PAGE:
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GRC Tuesdays: Enforcement of Anti-Corruption Worldwide, a Complex Regulatory Landscape

As we all know, complying with regulations is like hitting a moving target: it changes all the time and companies have to be flexible and adaptive to say the least. Talk about AGILE!

When it comes to anti-corruption, there is an additional difficulty according to many organizations that I have met: the multiplicity of authority agencies.

Let’s take the United Nations Convention against Corruption from 2003,  whose purpose is to “promote and strengthen measures to prevent and combat more efficiently and effectively” and, as per Article 6, requests of the signatories that “Each State Party shall, in accordance with the fundamental principles of its legal system, ensure the existence of a body or bodies, as appropriate, that prevent corruption”.

With 189 parties that have accepted or ratified this convention – with or without reservations, this paints a complex landscape of regulatory bodies for organizations to keep track of:

Legend: in green are the Participants with Signature, Approval, Acceptance, Accession, Succession, and/or Ratification status for the United Nations Convention against Corruption, as of May 2020.

This has also been recognized by international organizations as a key issue.

As a matter of fact, the World Bank, the US State Department and the European Commission had launched in 2010 an initiative aimed at collecting data about the various national Anti-Corruption Authorities (ACAs). These ACAs are the public agencies that are officially tasked with combatting and preventing corruption.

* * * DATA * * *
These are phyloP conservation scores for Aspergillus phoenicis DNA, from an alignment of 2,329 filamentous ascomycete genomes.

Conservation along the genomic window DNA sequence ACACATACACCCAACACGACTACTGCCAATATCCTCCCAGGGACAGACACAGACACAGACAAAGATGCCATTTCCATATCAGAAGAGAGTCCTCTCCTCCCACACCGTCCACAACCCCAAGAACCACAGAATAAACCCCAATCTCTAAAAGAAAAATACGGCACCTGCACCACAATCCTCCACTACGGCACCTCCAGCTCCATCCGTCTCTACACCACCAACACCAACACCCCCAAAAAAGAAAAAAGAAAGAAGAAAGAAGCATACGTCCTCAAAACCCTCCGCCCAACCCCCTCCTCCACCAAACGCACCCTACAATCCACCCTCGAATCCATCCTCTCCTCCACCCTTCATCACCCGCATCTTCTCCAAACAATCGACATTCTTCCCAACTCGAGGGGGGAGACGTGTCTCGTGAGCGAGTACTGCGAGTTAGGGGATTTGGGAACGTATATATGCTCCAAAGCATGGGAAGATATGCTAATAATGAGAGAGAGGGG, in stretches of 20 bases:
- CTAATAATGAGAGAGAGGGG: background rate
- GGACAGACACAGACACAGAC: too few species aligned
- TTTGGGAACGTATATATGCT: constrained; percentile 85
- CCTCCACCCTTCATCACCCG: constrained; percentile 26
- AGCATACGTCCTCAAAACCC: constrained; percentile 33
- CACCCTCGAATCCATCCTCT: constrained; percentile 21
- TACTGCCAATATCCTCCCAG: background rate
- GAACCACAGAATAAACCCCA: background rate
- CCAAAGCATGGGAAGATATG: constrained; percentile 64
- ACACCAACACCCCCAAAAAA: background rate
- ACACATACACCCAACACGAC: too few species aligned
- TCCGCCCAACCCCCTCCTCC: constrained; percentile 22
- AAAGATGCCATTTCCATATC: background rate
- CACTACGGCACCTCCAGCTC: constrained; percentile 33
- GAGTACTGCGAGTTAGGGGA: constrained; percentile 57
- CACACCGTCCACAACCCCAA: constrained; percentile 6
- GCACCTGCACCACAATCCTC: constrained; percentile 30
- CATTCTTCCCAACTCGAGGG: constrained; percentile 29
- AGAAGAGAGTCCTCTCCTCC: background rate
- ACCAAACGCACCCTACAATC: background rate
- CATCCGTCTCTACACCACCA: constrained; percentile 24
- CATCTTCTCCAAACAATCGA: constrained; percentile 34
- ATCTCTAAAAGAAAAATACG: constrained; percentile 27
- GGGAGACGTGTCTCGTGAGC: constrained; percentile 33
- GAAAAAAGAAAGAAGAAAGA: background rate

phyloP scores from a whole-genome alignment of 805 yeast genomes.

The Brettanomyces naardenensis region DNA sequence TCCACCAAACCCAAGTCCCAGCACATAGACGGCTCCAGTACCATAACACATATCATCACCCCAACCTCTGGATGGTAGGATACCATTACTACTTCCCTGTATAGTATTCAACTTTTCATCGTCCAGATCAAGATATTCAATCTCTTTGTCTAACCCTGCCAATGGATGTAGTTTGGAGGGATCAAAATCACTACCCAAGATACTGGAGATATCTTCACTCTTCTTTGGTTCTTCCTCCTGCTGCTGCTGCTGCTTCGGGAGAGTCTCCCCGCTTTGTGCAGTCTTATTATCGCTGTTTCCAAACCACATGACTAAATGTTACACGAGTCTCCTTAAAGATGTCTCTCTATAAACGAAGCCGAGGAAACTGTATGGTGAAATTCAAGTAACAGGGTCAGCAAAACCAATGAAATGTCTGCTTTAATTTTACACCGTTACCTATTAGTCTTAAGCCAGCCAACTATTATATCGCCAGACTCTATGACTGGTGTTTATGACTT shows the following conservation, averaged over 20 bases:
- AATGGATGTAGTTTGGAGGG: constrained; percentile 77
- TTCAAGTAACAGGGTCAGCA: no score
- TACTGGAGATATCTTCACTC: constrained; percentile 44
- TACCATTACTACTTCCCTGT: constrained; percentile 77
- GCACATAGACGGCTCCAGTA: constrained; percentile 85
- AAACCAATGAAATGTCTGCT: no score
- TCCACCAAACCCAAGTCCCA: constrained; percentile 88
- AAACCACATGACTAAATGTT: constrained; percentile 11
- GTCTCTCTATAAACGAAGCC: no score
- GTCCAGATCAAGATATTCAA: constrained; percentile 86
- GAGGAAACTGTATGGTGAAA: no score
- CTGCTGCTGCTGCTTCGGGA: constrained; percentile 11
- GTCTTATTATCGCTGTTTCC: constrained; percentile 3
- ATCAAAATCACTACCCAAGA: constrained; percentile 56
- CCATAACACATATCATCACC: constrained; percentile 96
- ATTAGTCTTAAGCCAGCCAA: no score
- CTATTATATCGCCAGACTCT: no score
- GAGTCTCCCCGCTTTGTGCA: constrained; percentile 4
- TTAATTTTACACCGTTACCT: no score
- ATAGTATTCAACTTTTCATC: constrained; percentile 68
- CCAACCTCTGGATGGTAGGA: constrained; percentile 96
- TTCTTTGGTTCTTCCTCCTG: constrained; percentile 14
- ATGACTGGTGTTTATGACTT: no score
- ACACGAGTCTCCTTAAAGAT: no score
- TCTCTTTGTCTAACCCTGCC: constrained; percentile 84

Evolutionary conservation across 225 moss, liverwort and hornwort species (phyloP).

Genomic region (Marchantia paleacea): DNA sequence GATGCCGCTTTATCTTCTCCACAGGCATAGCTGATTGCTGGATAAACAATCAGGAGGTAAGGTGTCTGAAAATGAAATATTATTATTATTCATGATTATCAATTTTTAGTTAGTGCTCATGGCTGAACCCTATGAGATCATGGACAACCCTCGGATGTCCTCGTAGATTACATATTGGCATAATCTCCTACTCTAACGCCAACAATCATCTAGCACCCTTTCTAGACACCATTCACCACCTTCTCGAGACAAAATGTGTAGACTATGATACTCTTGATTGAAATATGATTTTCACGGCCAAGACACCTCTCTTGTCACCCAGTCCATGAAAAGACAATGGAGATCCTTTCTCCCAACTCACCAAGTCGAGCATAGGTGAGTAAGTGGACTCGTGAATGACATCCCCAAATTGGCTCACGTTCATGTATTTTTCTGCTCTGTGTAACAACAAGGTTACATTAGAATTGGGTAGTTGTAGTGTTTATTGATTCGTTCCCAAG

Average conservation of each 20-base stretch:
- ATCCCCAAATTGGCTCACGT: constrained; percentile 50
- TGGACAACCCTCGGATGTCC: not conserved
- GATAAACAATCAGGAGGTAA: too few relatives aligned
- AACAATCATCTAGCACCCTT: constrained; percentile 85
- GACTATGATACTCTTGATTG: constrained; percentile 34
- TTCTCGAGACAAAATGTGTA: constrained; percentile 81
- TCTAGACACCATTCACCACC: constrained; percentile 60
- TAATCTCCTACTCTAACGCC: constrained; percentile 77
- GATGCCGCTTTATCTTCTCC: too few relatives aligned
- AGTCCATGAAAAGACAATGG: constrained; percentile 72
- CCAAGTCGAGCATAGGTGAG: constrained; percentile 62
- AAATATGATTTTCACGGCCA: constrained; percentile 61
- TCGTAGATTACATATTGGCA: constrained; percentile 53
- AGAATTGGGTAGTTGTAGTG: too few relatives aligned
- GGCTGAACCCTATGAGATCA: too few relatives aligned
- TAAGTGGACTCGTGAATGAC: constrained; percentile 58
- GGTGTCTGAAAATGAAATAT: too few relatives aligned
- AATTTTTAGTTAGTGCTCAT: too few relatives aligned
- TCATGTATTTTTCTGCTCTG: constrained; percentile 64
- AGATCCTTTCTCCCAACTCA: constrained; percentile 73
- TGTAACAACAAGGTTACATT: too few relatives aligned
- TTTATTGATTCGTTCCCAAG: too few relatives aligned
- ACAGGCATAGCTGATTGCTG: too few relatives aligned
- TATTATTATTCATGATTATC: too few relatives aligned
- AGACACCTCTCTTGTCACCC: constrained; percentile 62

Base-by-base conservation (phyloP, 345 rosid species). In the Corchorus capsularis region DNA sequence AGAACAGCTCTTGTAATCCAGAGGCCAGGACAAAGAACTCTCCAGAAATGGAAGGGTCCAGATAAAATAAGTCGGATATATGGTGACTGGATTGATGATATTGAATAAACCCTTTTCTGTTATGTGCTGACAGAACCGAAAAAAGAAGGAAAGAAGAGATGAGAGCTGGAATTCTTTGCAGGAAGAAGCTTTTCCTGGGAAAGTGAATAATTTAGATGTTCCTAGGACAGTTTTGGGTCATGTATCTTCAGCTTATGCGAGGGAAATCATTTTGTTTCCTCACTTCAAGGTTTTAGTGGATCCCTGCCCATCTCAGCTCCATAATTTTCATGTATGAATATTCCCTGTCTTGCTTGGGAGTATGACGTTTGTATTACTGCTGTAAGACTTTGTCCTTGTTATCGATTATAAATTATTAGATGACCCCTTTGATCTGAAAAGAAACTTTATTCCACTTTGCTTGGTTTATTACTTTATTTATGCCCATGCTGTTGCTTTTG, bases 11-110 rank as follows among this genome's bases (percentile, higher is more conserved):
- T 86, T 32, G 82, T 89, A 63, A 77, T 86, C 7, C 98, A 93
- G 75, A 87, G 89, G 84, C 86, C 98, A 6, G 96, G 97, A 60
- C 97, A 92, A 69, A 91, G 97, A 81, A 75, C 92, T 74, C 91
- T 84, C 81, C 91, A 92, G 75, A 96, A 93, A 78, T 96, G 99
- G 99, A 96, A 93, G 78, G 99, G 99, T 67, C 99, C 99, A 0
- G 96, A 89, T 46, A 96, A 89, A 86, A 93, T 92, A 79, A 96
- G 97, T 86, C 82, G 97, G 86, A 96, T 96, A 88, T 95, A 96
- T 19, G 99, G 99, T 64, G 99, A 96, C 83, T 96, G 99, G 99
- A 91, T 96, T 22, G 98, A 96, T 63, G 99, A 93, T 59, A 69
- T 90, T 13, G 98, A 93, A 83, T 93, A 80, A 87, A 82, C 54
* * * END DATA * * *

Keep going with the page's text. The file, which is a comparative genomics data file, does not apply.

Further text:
The results consisted of 63 profiled agencies and were made available on an online platform: Anti-Corruption Authorities (ACAs) Portal

Unfortunately, this platform hasn’t been updated in many years. As a matter of fact, the latest news dates back to October 2015.

Recognising this status, the French Anti-Corruption Agency (AFA), in partnership with the Council of Europe’s Group of States against Corruption (GRECO), the Organisation for Economic Co-operation and Development (OECD), and the Network of Corruption Prevention Authorities (NCPA), have launched a survey project of the national anti-corruption authorities (ACAs) and have just published their report: Global Mapping of Anti-Corruption Authorities.

 

In this blog, I’d like to go over some of the findings of this report as they describe an interesting picture of the anti-corruption policies and their enforcement globally.

And these findings may even reassure some companies who feel that they are well behind when, truthfully, their Anti-Bribery and Corruption (ABAC) practices are still ahead of many authoritative bodies!

 

Objectives and reach of the report

 

First, let’s clarify the intent of this joint report: the stated objective wasn’t to help public or private organizations directly, the original intent was to “help to develop an international directory of ACAs [Anti-Corruption Authorities], and guide the NCPA’s [Network of Corruption Prevention Authorities] search for better ways to implement peer-to-peer cooperation in the field of corruption prevention”.

Nevertheless, I do believe that this report has an interesting side effect: between July 2019 and April 2020, it identified 171 participating national authorities from 114 countries and territories, hence a significant number of ACAs worldwide and much more than are listed on the Anti-Corruption Authorities (ACAs) Portal mentioned earlier. This is a great starting point for Compliance and Legal teams across the globe that sometime struggle to find the right stakeholder.

As a result, this report could help organizations better understand the regulatory landscape they operate in. In addition, it also lists some of the expectations of these agencies. In a “control once, comply with many” approach, this will prove invaluable I believe so as to streamline compliance efforts.